Q2 Consent To Participate By clicking an answer choice below, I am electronically signing this consent form and affirming that I have read and understand the above information. All of the questions that I had about this research have been answered. I have chosen to participate in this study with the understanding that I may stop participating at any time without penalty or loss of benefits to which I am otherwise entitled. I am aware that I may revoke my consent at any time. Do you consent to participate in the research project?

  • Yes (1)

  • No (2)

  • Skip To: End of survey if consent to participate by clicking an answer choice below, I am electronically signing this consent... = No

    Q3 Thinking back to the beginning of the Spring 2020 semester please rate your experiences of the Clinical Pathology course in each of the following domains as best as possible. Select only one response for each domain. Rate your responses based on your behaviors as related to the clinical pathology course prior to the COVID-19 pandemic (i.e., traditional format: you were attending classes on the CVM campus; taking closed book exams; anticipated having a letter grade assigned that would reflect your mastery of the course objectives). Prior to the COVID-19 pandemic (attended class in person, closed book exams, overall letter grade assigned A–F) I studied for the clinical pathology because…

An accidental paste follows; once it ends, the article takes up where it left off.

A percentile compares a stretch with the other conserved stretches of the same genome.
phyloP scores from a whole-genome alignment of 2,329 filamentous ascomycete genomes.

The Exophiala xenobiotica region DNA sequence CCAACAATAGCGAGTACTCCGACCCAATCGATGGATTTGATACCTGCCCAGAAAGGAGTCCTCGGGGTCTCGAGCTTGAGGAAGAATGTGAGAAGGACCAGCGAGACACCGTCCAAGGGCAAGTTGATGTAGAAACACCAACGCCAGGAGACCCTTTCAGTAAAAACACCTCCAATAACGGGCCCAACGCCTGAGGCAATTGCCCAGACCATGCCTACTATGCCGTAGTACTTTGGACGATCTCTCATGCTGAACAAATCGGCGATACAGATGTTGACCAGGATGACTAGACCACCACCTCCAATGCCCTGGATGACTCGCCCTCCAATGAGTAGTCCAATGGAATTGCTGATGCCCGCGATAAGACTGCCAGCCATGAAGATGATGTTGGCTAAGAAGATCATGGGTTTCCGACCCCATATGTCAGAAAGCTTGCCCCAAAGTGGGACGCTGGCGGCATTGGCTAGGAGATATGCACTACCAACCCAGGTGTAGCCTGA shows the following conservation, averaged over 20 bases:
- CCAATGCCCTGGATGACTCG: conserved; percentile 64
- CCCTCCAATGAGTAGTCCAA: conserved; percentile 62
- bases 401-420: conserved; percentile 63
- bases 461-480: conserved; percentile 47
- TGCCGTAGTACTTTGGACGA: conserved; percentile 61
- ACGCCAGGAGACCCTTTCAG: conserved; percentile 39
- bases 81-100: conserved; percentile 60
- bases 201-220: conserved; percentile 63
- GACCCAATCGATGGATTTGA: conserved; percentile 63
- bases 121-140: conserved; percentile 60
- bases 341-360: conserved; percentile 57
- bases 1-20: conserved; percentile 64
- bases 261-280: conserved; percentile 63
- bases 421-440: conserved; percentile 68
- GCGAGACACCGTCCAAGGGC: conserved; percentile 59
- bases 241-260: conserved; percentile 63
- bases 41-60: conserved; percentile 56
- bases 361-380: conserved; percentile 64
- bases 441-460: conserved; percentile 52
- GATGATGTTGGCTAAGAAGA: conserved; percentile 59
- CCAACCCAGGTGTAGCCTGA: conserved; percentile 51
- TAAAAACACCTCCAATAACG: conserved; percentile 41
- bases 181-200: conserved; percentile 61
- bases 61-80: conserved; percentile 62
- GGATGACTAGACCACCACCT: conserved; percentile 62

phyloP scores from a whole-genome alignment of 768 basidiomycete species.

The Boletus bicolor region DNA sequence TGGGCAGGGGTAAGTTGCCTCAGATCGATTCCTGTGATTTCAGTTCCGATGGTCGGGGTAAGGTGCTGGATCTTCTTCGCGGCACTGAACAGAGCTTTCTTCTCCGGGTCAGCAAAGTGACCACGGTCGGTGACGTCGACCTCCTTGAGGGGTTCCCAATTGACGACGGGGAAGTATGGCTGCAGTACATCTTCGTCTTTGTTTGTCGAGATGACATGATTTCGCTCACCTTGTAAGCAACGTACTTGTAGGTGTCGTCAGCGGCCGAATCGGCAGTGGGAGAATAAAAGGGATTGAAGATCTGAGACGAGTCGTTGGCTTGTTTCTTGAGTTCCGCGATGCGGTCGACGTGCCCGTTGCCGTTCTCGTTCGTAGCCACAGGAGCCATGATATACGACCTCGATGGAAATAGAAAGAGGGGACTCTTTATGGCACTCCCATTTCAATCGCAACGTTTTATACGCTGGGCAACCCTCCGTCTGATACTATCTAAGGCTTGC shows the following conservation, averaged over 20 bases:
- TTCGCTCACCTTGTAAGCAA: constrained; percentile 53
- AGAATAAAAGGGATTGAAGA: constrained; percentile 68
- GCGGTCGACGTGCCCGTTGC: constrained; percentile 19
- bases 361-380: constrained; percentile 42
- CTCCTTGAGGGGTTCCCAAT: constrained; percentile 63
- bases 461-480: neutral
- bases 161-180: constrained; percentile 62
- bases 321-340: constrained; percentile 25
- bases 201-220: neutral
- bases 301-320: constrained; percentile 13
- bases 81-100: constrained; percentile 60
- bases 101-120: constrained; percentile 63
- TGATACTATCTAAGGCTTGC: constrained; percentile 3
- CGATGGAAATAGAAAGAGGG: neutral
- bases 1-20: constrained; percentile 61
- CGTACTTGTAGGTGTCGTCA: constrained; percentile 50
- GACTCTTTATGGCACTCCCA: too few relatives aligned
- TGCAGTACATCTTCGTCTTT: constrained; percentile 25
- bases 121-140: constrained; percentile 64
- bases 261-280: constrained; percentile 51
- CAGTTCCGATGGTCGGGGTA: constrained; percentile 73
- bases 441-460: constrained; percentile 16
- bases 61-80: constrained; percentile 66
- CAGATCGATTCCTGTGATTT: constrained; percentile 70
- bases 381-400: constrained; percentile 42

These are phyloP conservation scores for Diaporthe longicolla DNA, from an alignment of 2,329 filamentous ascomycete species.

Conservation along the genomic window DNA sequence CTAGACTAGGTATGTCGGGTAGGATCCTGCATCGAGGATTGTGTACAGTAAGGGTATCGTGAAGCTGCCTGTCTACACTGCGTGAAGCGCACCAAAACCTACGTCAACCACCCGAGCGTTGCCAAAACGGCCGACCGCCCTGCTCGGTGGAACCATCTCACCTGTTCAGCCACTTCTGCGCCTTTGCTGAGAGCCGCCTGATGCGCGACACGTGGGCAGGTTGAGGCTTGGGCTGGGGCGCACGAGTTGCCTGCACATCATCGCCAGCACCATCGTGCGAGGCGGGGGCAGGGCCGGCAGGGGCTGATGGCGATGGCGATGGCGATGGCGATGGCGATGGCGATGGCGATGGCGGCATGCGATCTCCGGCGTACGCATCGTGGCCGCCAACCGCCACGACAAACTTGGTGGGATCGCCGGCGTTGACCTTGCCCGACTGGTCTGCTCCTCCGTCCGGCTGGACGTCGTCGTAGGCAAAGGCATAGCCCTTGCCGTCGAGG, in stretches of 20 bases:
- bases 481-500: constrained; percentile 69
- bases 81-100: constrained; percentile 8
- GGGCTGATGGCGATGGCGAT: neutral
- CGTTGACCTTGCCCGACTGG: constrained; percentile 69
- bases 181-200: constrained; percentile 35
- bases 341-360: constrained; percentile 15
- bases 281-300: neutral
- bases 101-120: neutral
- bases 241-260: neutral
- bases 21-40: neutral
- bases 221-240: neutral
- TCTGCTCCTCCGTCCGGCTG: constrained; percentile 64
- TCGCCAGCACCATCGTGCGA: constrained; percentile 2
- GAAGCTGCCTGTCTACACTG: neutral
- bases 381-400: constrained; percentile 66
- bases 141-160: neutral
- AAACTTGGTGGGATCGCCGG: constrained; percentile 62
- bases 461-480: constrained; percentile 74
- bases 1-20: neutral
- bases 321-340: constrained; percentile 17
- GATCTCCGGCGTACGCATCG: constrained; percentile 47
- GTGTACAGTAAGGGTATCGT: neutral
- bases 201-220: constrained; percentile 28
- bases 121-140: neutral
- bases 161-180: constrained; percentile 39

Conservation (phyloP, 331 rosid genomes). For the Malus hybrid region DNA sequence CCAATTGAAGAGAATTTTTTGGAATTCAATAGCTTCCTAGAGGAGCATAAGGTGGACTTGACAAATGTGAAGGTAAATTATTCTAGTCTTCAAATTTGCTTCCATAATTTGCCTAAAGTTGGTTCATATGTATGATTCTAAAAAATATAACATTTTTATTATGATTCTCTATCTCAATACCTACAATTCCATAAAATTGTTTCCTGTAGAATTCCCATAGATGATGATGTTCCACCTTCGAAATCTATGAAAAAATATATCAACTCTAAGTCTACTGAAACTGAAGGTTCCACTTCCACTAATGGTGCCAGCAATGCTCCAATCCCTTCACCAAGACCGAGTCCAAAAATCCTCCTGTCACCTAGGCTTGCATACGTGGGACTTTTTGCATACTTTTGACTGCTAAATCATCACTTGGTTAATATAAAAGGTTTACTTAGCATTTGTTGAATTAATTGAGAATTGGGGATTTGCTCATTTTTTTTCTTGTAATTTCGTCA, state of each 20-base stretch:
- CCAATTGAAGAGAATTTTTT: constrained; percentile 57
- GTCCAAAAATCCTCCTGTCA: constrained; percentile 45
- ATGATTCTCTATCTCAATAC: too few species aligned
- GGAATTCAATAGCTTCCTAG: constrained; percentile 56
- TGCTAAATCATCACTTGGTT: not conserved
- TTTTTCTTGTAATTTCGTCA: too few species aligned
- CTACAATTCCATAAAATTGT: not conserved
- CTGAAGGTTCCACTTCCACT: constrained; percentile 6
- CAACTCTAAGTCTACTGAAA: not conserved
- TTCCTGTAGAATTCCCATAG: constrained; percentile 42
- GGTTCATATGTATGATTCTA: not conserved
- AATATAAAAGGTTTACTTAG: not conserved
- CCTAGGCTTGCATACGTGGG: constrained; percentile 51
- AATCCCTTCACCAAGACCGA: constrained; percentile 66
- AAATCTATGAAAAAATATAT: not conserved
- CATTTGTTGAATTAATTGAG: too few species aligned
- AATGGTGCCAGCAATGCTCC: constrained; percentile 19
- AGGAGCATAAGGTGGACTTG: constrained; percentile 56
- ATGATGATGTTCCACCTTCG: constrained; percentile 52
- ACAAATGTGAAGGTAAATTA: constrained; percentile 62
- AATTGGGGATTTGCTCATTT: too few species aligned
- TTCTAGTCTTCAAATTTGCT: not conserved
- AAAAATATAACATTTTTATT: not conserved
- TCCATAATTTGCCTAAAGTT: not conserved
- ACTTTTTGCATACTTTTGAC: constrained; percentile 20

Q4 I feel that the amount of effort I put into studying for the clinical pathology course prior to the COVID-19 pandemic (traditional learning format) would result in an overall course grade commensurate with my mastery of the course content.

  • Strongly disagree (1)

  • Disagree (2)

  • Agree (3)

  • Strongly agree (4)

  • Do not remember (5)

  • Q5 After the CVM Spring Break holiday, March 23, 2020, the clinical pathology course was moved to an online format due to the COVID-19 pandemic, and the overall course grade was changed from being a letter grade to a grade of Satisfactory (S), Marginal (M), or Unsatisfactory (U). After the change(online format: zoom lectures, open book exams, overall grade of S/M/U) due to the COVID-19 pandemic, I studied for the clinical pathology course because....